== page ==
Over the past year there has been a wave of copyright infringement lawsuits against alleged cheaters or cheat makers.
Take-Two Interactive Software, the company behind ‘Grand Theft Auto V’ (GTA V), is one of the major players involved. The company has filed several lawsuits in the US and abroad, targeting alleged cheaters.
In August the company filed a case against Florida resident Jhonny Perez, accusing him of copyright infringement by creating and distributing a cheating tool. The software, known as “Elusive,” could be used to cheat and grief, interfering with the gameplay of others.
“In essence, Defendant is free riding on TakeTwo’s intellectual property to sell a commercial product that interferes with the carefully orchestrated and balanced gameplay that Take-Two created for its players,” Take-Two notes in the court filing this week.
The defendant has a clear profit motive, according to the company, which notes that “Elusive” was sold at prices ranging from $10 to $30, depending on the package. Buyers could pay through PayPal, but Steam and Amazon gift cards were also accepted.
How much money was made in the process remains unknown. Prior to filing the lawsuit, Take-Two requested detailed financial records from Perez in an attempt to reach a settlement. However, the defendant didn’t hand over the requested information and eventually stopped responding.
This lack of response continued after the lawsuit was filed, which prompted Take-Two to move for a default judgment. According to the company, it’s clear that the cheat maker is guilty of both direct and contributory copyright infringement.
Take-Two submitted its proposed default judgment to a New York federal court this week, asking for the maximum statutory damages amount of $150,000.
Among other things, Take-Two says this is warranted because the cheating activity resulted in severe losses. According to an estimate provided by the company, the harm is at least $500,000. In addition, the maximum in damages should also act as a deterrent against other cheat developers.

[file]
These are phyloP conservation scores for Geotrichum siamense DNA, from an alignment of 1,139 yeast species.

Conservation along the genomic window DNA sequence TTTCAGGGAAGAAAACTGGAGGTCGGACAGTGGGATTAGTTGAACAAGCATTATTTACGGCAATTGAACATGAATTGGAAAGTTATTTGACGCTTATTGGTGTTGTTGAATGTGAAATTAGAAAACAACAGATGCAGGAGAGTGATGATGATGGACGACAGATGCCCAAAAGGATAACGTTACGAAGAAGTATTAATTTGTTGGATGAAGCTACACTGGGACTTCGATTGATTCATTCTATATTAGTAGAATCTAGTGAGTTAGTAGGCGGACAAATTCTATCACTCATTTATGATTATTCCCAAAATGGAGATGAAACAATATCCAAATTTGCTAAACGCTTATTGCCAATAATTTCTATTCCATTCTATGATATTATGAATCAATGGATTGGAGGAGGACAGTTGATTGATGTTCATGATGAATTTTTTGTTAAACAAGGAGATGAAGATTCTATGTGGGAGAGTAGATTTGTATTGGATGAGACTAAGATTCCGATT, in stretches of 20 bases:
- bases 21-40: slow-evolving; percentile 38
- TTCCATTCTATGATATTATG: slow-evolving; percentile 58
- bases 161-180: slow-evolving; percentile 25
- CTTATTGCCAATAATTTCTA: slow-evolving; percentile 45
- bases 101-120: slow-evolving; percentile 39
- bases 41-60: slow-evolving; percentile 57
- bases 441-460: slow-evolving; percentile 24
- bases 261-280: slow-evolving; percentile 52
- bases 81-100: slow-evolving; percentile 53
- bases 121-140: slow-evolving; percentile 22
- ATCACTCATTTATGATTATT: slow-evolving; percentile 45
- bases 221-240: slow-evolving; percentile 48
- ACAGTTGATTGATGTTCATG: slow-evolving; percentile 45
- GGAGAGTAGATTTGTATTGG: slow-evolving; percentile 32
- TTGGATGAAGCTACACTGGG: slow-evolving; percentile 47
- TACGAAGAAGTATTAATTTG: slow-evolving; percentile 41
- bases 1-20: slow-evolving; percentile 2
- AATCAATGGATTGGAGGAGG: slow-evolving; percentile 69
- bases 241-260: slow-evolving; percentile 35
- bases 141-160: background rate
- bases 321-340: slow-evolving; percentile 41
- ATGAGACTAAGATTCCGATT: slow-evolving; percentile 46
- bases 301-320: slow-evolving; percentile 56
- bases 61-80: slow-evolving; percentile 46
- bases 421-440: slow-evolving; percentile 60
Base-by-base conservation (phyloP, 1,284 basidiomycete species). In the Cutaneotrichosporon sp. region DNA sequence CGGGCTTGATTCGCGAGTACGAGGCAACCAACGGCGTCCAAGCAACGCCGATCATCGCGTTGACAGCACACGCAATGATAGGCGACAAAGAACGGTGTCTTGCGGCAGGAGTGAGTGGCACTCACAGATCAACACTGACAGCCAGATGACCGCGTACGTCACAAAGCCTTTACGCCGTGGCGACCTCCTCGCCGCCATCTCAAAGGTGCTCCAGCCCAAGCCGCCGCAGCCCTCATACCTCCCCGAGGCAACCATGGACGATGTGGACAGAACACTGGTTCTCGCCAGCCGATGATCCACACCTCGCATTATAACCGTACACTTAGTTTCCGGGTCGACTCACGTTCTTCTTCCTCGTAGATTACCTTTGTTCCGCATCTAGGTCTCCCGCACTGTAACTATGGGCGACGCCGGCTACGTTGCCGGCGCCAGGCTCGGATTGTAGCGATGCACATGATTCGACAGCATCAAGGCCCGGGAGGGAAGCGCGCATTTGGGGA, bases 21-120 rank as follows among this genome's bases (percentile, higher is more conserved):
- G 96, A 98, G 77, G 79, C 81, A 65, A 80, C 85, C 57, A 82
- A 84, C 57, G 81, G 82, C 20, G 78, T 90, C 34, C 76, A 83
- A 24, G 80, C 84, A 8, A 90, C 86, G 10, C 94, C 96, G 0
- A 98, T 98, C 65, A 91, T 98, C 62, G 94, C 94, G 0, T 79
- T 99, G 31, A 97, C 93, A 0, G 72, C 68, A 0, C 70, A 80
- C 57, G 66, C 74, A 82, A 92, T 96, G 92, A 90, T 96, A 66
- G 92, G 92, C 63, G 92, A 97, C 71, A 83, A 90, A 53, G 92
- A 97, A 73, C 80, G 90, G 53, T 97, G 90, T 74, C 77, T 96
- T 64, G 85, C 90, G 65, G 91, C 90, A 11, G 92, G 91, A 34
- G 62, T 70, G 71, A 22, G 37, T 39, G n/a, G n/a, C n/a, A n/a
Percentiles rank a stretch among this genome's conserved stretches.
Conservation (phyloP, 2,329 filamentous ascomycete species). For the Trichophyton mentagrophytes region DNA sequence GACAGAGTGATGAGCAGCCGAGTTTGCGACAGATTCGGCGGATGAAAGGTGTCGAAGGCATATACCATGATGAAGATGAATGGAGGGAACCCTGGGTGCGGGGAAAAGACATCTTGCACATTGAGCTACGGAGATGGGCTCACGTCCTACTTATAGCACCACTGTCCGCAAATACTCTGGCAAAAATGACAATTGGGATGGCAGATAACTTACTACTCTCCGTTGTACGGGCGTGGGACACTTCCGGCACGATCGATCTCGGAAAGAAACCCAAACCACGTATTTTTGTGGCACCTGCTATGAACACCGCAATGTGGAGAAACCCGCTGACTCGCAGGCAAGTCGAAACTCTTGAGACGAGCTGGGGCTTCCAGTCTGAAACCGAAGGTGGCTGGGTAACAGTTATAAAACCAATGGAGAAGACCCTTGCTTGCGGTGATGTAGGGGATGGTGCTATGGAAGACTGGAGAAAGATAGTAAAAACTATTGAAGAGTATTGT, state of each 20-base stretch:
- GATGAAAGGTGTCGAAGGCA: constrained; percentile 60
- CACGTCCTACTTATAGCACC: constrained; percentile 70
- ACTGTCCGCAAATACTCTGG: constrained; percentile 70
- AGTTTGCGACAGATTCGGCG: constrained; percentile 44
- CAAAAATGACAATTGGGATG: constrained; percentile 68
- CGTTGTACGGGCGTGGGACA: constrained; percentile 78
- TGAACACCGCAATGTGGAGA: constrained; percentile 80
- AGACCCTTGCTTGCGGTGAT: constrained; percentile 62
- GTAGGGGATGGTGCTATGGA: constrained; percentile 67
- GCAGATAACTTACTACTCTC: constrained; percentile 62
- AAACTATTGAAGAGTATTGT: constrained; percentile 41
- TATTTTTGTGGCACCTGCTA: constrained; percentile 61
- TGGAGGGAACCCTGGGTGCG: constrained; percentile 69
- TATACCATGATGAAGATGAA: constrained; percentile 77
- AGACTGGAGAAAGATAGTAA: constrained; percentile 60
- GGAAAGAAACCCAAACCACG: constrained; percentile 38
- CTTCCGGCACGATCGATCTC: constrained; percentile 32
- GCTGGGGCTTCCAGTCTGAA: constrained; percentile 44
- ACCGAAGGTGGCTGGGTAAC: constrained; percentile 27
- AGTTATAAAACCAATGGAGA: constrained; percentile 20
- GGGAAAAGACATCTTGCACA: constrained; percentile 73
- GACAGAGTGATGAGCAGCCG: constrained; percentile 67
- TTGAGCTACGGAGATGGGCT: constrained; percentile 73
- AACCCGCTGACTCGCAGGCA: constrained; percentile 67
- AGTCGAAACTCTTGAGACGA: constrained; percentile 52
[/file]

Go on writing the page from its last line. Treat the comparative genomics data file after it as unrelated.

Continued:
“A maximum award would deter Defendant and other infringers from creating similar cheating tools that modify and alter GTAV,” the company argues.
“Indeed, Defendant is not alone in his effort to create, distribute, and maintain a program that alters and modifies Take Two’s game, which is then sold to users for profit. Take-Two already has been forced to bring several lawsuits in the United States and around the world against other infringers.”
On top of the $150,000 in damages, Take-Two also requests $69,686 in attorney’s fees, as well a permanent injunction prohibiting the defendant from continuing infringing activities moving forward.
As far as we know, Elusive hasn’t been available since earlier this year when the developer informed the public that activities were being discontinued.
“After discussions with Take-Two Interactive, we are immediately ceasing all maintenance, development, and distribution of our cheat menu services,” a public announcement read at the time.
“We will also be donating our proceeds to a charity designated by Take-Two. We apologize for any and all problems our software has caused to the Grand Theft Auto Online community,” it added.
That said, Take-Two has experience with developers who say one thing and do another, so the company would like to see details cemented in a court order. Given that the defendant has not responded in court, it is likely that the court will side with the gaming company.
Here are copies of Take-Two’s memorandum (pdf) and the proposed order (pdf), obtained by TorrentFreak.
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Written by David Minister
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